Brody is not much for swimming. Thus, he wears a floatation device when we are on water. As it turns out, Brody is a good swimmer and likes being in the water. However, I was thankful that he was wearing a floatation device. The handles made it easy to lift my 52-pound dog back into the boat. After drying Brody off, I resumed fishing. The porpoise never came back. Brody is now the amazing fish finding and porpoise scaring dog.
On occasion, I discover something that is worthy of sharing. All my fishing rods are lightweight, sensitive and very expensive. Recently, I purchased a Shimano Sellus spinning rod. It is reasonably light, sensitive and costs only $49. That is 1/10th the cost of my normal fishing rods! If you are thinking about getting a new inshore fishing rod and don’t want to invest $500, check out the Sellus. I think you will like it.
On an all to regular basis, we hear about people that get injured or even die while trying to take a picture for social media. This week, I was almost that guy. It all started when I decided to do a little Tarpon fishing. With the water beginning to cool off, Tarpon will be leaving the Lowcountry very soon. So, I set out to catch one before they left.
Step One was to locate a large school of Menhaden just off the beach and catch a few for live bait. Step Two was to stay with the menhaden school because Tarpon, Bull Redfish and Sharks often follow their favorite food source. Step Three was to pick up a 30-pound class spinning outfit and rig a live Menhaden on a 5/0 circle hook. Step Four was to use the trolling motor to stay in contact with the school and deploy the live bait behind the boat. Step Five was to listen to the stereo, enjoy the weather and wait for a bite.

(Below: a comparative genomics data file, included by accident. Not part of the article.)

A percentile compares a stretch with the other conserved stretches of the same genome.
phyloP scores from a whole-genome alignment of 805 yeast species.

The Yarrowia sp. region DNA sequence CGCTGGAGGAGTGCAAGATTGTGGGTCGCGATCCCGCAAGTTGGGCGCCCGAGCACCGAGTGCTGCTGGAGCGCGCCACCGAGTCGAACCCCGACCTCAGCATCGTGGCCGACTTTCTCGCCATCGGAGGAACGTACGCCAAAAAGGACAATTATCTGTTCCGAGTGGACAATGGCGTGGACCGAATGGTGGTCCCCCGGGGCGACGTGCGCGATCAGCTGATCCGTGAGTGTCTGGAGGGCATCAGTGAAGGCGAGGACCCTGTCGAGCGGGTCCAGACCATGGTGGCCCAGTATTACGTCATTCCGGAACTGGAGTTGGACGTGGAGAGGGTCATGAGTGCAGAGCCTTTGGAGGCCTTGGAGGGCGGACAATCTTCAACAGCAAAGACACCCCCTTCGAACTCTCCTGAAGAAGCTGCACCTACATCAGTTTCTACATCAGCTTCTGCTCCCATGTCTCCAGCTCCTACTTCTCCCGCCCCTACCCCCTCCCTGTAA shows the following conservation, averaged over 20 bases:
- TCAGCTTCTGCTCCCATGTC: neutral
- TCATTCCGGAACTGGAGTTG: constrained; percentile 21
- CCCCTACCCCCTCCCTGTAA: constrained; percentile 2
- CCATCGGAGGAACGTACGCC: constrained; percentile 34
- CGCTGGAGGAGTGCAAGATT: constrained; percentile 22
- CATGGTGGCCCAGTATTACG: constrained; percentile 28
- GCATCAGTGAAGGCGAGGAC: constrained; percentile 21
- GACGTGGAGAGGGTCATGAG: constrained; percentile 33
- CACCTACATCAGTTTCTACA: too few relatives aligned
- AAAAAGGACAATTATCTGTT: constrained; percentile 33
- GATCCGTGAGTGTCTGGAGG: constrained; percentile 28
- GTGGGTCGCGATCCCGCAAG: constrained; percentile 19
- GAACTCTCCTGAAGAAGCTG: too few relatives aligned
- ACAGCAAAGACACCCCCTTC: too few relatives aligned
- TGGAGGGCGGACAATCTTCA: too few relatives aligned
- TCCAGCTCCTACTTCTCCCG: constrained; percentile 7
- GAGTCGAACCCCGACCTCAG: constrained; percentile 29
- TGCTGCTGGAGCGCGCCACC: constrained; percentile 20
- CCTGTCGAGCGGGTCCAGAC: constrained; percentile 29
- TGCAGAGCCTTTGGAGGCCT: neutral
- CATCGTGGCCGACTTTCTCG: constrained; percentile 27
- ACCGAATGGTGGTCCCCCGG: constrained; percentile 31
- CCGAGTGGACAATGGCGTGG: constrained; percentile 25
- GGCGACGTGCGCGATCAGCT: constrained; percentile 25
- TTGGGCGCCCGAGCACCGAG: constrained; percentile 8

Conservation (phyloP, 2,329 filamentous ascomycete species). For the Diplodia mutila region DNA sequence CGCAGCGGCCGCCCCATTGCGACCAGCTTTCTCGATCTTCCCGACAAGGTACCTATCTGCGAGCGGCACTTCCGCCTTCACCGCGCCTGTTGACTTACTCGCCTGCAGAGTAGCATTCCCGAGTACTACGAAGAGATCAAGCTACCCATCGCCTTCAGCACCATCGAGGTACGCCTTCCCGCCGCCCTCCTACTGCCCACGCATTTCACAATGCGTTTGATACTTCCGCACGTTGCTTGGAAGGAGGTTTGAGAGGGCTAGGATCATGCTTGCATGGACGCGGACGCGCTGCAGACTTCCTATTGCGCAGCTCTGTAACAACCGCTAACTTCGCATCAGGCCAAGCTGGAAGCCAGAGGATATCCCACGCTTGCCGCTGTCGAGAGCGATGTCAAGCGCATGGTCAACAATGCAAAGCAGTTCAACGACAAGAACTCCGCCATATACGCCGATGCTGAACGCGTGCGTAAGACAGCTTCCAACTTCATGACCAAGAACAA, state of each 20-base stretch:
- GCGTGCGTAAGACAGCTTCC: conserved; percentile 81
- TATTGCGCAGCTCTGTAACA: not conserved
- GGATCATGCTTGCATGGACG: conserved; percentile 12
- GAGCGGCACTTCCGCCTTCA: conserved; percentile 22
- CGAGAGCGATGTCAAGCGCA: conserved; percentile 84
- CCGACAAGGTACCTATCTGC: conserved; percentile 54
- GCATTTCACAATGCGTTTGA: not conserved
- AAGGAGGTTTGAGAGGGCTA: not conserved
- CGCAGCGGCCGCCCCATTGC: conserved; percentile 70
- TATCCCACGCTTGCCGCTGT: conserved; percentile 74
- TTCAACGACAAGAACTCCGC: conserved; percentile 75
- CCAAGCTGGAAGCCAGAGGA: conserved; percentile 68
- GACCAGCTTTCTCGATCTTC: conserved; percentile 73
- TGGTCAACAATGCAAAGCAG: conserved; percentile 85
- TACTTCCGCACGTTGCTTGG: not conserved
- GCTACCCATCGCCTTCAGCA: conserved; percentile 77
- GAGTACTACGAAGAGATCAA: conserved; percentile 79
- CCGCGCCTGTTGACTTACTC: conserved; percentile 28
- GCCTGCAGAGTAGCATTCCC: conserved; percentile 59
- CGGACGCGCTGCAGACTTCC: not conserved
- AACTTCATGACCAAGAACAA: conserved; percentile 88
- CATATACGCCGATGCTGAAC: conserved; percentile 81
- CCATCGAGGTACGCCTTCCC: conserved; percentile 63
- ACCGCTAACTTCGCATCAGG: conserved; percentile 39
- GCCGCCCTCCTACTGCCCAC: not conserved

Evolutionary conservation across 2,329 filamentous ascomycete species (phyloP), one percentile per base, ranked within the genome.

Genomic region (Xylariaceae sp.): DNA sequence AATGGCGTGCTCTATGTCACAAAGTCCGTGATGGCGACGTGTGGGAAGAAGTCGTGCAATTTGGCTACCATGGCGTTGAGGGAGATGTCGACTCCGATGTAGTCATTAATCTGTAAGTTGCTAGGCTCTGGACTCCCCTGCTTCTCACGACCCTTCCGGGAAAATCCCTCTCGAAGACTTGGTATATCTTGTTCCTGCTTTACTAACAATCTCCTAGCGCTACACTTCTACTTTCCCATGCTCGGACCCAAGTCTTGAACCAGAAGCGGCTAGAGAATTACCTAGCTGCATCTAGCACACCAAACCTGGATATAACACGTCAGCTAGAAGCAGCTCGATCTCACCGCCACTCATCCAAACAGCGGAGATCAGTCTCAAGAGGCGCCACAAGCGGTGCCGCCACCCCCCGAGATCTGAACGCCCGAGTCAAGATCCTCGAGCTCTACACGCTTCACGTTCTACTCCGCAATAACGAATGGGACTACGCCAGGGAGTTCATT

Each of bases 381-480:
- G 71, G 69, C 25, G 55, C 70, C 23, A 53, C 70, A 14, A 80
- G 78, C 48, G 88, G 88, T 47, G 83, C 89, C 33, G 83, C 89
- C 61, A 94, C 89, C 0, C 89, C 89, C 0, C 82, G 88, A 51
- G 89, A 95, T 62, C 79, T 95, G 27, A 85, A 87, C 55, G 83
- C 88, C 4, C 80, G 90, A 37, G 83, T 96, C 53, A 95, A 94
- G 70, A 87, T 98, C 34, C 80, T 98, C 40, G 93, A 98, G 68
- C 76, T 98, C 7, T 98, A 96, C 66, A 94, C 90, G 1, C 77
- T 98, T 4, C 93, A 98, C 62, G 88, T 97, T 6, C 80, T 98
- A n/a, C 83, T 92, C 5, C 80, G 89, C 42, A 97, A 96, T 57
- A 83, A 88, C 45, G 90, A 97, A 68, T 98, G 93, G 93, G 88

After about 20 minutes, the rod bent over double and a Tarpon jumped right behind the boat. Unfortunately, the circle hook failed to set. No worries, I quickly deployed another live bait and settled back into Step Five. For the next hour or so, not much happened. I was about to call it quits when the rod bent over double again. This time the circle hook did set, and line poured off the spinning reel at a torrid pace. Whatever I had hooked was big. Really big. The fight was tough and the outcome often in doubt. Eventually, a 5-foot shark (not sure what species) came to the boat. My smart-self told me to take a picture of the shark swimming alongside the boat and release it without bringing it aboard. My not-so-smart-self told me to bring it aboard and take a really cool selfie. I pondered both options and decided to compromise, leave the shark in the water and try to get a really cool selfie. I was about to take the picture when the Shark snapped at the hand that was holding my phone (apparently way to close to its face). For a fraction of a second, its teeth caught in the sleeve of my shirt. Time slowed down. I distinctly remember thinking; this is not good. Quickly followed by; you are an idiot. Thankfully, other than a slight scratch, no physical damage was done.
So, this week, there is no picture. Should I ever have the urge to take a selfie with a shark, I will use a selfie stick. Better yet, no more shark selfies!